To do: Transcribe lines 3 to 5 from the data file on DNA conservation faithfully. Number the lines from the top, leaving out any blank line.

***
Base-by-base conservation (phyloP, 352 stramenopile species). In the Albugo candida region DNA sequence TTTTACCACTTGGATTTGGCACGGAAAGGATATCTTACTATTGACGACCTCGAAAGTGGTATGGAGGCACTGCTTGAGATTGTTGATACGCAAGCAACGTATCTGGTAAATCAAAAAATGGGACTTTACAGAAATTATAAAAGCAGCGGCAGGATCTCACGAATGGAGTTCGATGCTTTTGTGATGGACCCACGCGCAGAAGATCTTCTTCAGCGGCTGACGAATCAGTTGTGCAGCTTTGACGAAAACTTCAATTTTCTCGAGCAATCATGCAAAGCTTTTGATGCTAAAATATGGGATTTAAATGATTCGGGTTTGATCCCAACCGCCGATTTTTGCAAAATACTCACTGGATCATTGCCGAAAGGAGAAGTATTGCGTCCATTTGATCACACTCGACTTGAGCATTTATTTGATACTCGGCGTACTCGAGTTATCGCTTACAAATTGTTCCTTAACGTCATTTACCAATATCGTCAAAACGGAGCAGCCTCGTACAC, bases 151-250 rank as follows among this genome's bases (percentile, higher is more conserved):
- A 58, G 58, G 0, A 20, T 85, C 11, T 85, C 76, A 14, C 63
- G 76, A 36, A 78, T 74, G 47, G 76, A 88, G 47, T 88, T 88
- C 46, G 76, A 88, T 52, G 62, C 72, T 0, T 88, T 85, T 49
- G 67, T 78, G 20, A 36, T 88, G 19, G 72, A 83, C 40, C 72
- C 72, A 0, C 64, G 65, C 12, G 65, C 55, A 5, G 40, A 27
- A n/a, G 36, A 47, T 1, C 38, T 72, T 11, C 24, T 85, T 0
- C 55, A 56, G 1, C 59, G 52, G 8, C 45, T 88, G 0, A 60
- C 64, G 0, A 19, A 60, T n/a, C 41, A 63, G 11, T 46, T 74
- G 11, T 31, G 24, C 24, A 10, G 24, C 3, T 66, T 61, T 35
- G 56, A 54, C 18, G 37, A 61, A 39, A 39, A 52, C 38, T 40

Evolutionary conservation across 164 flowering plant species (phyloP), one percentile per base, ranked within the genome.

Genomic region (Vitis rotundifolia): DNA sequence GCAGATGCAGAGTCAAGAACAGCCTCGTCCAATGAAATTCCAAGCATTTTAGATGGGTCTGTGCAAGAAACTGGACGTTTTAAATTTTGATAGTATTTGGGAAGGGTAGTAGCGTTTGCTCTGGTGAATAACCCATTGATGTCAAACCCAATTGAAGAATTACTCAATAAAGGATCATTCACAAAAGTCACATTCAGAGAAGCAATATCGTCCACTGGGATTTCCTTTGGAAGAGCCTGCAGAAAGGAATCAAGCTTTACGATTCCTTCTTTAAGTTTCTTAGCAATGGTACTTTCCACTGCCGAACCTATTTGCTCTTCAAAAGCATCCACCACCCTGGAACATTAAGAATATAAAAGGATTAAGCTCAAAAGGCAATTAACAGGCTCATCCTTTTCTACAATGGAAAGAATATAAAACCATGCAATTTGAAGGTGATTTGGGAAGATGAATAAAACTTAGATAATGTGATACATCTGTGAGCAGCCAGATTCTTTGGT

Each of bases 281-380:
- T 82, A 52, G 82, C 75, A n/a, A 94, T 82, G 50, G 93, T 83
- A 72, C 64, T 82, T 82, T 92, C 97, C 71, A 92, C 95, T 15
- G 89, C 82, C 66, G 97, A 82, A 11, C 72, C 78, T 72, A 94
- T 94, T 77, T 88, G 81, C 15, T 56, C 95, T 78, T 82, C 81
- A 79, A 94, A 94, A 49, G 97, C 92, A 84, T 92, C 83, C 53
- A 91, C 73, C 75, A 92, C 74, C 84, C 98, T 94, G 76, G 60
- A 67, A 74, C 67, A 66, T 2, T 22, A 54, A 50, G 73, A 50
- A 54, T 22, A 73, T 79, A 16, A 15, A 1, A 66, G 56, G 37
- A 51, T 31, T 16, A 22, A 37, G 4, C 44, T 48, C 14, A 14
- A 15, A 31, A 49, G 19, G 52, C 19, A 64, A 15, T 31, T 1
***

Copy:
- G 76, A 36, A 78, T 74, G 47, G 76, A 88, G 47, T 88, T 88
- C 46, G 76, A 88, T 52, G 62, C 72, T 0, T 88, T 85, T 49
- G 67, T 78, G 20, A 36, T 88, G 19, G 72, A 83, C 40, C 72